Menopause means the monthly period stops. Learn more about what happens, some of the common symptoms, what you can you do to help and when to see a doctor.
What is menopause?
Menopause is your final period. You know you’ve reached menopause if you have not had your period for 12 months.
When does menopause happen?
Most women reach menopause between the ages of 45 and 55. In Australia, the average age for women to reach menopause is 51 to 52. Some women might reach menopause as late as 60. Menopause can happen naturally or early, for example, if you have an operation to remove your ovaries.
What causes menopause?
Menopause happens when you have no eggs left. This means you do not ovulate or have periods.
As you approach menopause, your hormones (e.g. oestrogen and progesterone) go up and down. These changes can lead to different symptoms.
Symptoms of menopause
Many women experience symptoms before reaching menopause. Everyone is different and symptoms can vary depending on your health, lifestyle, cultural background and family history.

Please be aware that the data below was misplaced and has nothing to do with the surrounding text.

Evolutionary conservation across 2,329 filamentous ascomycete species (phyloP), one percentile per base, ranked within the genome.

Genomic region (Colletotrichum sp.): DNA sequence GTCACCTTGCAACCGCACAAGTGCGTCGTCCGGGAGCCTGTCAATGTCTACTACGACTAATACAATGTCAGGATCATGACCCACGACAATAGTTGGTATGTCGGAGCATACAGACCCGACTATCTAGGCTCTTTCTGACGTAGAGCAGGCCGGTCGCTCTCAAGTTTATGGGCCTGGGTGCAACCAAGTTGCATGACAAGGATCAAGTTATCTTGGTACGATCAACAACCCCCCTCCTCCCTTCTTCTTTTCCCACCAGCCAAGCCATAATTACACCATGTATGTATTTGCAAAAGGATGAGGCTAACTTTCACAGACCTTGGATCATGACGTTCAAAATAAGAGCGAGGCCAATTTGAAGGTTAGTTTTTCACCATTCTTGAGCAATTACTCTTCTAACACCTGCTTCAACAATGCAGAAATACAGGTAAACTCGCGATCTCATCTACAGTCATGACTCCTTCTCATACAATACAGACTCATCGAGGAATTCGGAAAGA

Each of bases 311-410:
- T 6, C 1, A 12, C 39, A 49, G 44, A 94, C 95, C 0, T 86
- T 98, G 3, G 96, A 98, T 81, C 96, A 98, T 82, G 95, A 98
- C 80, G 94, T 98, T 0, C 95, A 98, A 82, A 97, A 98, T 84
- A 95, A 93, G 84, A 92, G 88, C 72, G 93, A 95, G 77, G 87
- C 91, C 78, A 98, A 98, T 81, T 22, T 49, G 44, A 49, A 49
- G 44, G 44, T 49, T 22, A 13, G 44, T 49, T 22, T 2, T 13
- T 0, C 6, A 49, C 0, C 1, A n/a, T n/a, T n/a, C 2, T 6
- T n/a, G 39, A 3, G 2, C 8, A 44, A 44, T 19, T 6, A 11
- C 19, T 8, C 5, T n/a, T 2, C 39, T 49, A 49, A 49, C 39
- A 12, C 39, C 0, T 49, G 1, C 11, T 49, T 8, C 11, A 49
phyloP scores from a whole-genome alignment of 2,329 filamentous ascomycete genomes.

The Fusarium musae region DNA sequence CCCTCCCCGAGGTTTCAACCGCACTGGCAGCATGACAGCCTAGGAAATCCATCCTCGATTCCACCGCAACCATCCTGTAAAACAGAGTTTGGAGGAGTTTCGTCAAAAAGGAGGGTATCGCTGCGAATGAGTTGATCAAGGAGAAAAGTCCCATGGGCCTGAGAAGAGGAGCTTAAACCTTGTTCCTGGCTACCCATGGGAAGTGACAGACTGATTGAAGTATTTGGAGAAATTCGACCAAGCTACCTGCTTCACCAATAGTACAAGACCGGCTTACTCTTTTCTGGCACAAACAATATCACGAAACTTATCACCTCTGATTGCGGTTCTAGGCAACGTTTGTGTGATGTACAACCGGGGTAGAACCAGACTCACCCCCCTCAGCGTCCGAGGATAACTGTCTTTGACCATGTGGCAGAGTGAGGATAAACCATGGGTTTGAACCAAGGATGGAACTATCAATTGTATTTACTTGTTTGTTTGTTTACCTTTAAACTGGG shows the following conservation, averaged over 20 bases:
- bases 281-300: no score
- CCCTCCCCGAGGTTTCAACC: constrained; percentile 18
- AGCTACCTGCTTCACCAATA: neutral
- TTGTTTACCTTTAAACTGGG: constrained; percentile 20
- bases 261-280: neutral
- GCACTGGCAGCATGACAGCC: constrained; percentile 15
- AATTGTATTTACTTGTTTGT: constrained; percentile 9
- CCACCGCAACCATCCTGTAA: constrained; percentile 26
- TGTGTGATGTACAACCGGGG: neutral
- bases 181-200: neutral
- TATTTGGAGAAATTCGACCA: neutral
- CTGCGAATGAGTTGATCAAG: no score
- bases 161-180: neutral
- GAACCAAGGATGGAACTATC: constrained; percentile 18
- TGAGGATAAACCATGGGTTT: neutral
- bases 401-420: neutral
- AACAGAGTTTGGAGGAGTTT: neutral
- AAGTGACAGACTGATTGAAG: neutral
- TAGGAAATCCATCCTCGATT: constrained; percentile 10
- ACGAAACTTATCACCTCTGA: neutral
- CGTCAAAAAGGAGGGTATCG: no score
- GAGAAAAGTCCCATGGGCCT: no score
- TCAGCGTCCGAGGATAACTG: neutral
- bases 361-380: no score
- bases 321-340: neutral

Common symptoms include:
- hot flushes and night sweats
- mood changes
- sore breasts
- aches and pains
- dry vagina
- reduced sex drive
- itchy skin
- weight gain
How to manage menopause
There are many ways to help manage menopausal symptoms.
- eat healthy food and drink lots of water
- do regular exercise
- use a hand fan or water spray when you feel hot
- wear layered clothing and take clothes off when you feel hot
- go to relaxation classes like yoga and meditation.
Therapies and medicines
You can reduce menopausal symptoms with:
- menopause hormone therapy (MHT) – this is the most effective therapy for many symptoms
- cognitive behaviour therapy (CBT)
- other medications, such as antidepressants, which can reduce hot flushes and sweating
- natural therapies.
Ask your doctor about the risks and benefits of these therapies.
When to see your doctor
You should see your doctor if:
- you are worried about your periods
- your symptoms stop you from doing things you normally do
- your symptoms affect your eating, sleeping and enjoyment of activities.
Depending on your symptoms, you can also see a specialist. For example, a gynaecologist, psychologist or dietitian.
For more information, visit jeanhailes.org.au/health-a-z/menopause
- Understanding menopause booklet Download pdf
- Menopause - Understanding perimenopause Download pdf
- Understanding early menopause booklet Download pdf
- Menopause - Premature and early menopause Download pdf
- Menopause and weight - fact sheet Download pdf
- Menopause and bladder and bowel - fact sheet Download pdf
- Menopause - Supporting women through menopause fact sheet Download pdf
- Menopause in the workplace Download pdf
- Yarning about menopause Download pdf